This could be a bit of a challenge – fitting in a week’s wanderings into a blogpost, but here goes anyway.
The idea behind this tripette was to finish off the four Birketts I had left, not including the fifth
Beatle Birkett, the undoable (for me anyway, not without lots of help anyway…) Pillar Rock, the mere thought of which has me with wobblers.
The first of the four was to be High Hows (Lamplugh) which is quite near Ennerdale and not too far from Low Cock How – a campsite I’d enjoyed on my Coast to Coast jaunt.
And so, me and Lucky headed off through the North Postern Gate of Pietowers for the collection of Dawn and then up the A69 to somewhere else and eventually to Low Cock How where we pitched on the soggy lawn. An evening expedition to High Hows (Lamplugh) was quickly organised. Now High Hows (Lamplugh) has a bit of a reputation for being defended by a farmer who has a low opinion of walkers in general and, more particularly of those out to bag HH(L).
So we went round the back, through the midgies and the trees and over the spiky fence and through the landmines and the caltrops and the trained killer budgies and all that – without incident.
Next was Lingmell – a minor nobble on the side of Scoat Fell which we approached from Ennerdale. This hillock is defended only by very steep bracken and a bull with a ring in it’s nose. Happily for Lucky and luckily for Happy, it wasn’t at all interested in us as we passed by within feet of it’s huge and sharp horns and the steam emanating from both it’s nostrils and it’s huge backside at the same time.
After Lingmell we heaved ourselves up the ridge and across to the Haycock/Scoat Fell col and thus to the top of the Fell. We returned via heathery and brackeny slopes which went on and on and on in a downwards direction causing some significant pain in the thighs, knees and bumpsadaisy. I had some “special medicine” back in the tent which dealt with these aches and pains successfully, though.
Next up was Great Bank – a precipitous height overlooking Miterdale and surrounded by deepest dark jungle occupied by tigers, remnants of two misplaced units of the Viet Cong and a forestry commission tree harvesting team, two of whom are reputed to have specially bad tempers and are prone to some Very Bad Language.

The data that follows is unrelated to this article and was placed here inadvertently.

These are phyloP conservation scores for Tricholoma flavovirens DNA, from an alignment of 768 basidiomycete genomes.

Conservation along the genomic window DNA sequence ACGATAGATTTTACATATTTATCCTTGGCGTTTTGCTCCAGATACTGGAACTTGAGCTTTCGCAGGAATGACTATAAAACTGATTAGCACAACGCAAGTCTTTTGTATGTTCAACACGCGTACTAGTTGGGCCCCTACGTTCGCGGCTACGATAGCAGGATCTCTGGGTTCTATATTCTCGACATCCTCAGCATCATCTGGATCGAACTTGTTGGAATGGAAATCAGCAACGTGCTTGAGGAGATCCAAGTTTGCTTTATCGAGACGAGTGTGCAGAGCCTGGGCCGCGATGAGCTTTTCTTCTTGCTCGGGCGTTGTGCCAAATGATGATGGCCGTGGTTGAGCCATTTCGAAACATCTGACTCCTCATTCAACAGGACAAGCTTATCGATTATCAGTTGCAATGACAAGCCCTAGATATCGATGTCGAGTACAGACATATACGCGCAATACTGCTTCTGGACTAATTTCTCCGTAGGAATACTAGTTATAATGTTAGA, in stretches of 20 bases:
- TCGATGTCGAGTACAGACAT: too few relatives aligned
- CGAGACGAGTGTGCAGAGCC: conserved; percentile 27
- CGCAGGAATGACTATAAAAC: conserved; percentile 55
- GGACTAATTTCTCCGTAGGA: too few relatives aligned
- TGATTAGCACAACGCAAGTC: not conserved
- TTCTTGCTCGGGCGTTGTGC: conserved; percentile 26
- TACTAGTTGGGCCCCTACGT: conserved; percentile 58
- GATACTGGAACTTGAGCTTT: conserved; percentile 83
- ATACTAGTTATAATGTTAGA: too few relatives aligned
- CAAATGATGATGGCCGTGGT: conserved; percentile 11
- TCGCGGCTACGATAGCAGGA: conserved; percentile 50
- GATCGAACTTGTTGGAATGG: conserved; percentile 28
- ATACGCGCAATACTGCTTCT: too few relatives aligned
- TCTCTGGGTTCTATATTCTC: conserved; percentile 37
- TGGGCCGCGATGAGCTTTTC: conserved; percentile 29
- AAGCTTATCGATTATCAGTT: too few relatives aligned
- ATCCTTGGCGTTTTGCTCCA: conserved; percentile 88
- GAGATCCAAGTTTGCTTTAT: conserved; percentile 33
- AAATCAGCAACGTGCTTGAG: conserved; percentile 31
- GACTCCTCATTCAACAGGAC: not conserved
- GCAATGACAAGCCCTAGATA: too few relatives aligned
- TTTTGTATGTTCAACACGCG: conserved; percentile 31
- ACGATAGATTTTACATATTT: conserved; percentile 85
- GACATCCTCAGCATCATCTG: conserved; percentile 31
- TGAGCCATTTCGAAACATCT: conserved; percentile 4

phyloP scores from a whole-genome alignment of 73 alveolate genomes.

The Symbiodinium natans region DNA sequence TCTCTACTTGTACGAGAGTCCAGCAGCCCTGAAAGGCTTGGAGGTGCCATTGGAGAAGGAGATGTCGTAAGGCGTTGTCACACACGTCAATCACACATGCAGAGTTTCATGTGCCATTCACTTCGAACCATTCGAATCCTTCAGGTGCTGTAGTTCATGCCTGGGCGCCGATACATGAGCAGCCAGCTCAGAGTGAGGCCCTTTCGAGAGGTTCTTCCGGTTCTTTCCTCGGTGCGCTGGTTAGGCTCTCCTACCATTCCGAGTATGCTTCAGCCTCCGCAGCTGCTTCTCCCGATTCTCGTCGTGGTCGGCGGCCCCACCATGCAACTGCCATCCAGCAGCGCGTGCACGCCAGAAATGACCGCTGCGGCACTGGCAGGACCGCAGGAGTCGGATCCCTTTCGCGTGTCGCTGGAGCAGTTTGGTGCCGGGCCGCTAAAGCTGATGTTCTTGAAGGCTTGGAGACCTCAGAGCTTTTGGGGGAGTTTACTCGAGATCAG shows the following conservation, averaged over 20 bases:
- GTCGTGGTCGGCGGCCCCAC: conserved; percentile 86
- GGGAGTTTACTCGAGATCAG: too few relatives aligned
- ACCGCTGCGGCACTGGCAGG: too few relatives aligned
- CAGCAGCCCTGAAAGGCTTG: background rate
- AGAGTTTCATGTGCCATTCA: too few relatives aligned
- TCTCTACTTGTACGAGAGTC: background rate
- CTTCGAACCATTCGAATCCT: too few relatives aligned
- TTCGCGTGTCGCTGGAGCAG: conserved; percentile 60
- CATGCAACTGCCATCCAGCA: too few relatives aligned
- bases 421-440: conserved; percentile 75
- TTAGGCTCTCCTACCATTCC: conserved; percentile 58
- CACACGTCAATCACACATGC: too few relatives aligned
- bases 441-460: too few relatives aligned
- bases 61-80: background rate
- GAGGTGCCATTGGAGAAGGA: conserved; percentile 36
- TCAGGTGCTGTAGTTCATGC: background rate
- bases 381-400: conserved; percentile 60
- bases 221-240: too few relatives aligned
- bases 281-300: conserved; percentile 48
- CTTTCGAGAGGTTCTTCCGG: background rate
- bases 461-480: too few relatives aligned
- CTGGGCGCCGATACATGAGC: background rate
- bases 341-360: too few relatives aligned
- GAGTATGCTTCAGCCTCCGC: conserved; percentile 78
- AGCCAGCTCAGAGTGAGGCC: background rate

In preparation for the assault on Great Bank, we removed ourselves to Fisherground campsite in Eskdale and explained our compex plans to the Warden On Duty, who charged a reasonable price.
The assault on Great Bank failed, I’m afraid to say. There were notices which indicated that the area was closed for harvesting and that open access was suspended till after Christmas and that the Viet Cong had already mounted a mortar attack on some walkers that very day. Nevertheless, we pressed on past the “You can’t go any further than this” sign, just after being passed by a forestry commission vehicle retreating at some speed from a large tiger somewhere up in the trees. Finally, the Tin Hat had been placed on the head of our attack by a second FC vehicle which we avoided by hiding in the bracken. So I called it off to fight another day. Research indicates that the hill is a bag of poo anyway and can wait till I have nothing better to do next March.
Then, next morning, we caught the La’al Ratty up to Dalegarth and wandered up through more jungle and rocky bits to the stupidly beautiful Great Moss, girded, as it is, by rocky and spikey mountains and roofed , at night by the darkest of skies sparkling with the full set of stars and other stuff. Oddly enough (maybe not) several people were noted to be wandering about in the darkness during visits from Mr Bladder.
In the morning, I had Pike de Bield to bag and Dawn walked with me and Lucky for a while in the general direction of the ridge up to Esk Pike, but decided to wait for me to finish it off. The ridge is a grassy plod at first but soon morphs into a delight of rocky tors and, at Yeastyrigg Crag, it gets narrow-ish, specially when smothered in one of the clouds which were drifting about that morning.
Pike de Bield, it turns out, is a delightful top perched on a rock overlooking Great Moss and with a fine view of the Scafell range. A cracking lookout and a place to spend some time considering how best to seriously damage an Asda value milk chocolate bar.
I retraced down the ridge to find Dawn pretty much where I’d left her and we paddled through the bog back to the tents for a bit of brewing up and Not Doing Very Much.
At some point we decided to move down to Lingcove Bridge, partly to cut a bit off next day’s walk, but also to give an opportunity, perhaps, to take advantage of some of the superb pools down there. So we left.
Not long after we’d arrived and pitched camp, it started raining. Then it rained some more and kept on all night, often heavily, sometimes torrentially, and always noisily, along with the roar of the becks and waterfalls which developed.
In the morning it had stopped but the becks were happily roaring away in some kind of watery frenzy and not really safe for anybody considering a bit of a dip. Lucky decided that it was probably still raining anyway, or it was just a temporary halt to the downpour, and refused to get up out of bed. He’s a teenager, really, though, y’know, so….
So we walked back to Dalegarth, had tea and a cream scone and returned to Fisherground on La’al Ratty – an excellent service for yer walkers, I have to say.
And that was that. The tents have just about dried. The undies and socks are in the wash. I managed to lose 1.5kg. Lucky is happy, the Great Bank Viet Cong are having peace talks in Paris and the UK press are having hysteria about Jezza Corbyn (this developed whilst we were up Ennerdale, apparently) So, it’s all good.
We did about 35 miles altogether. (Dawn’s device will likely have recorded more than this by the way)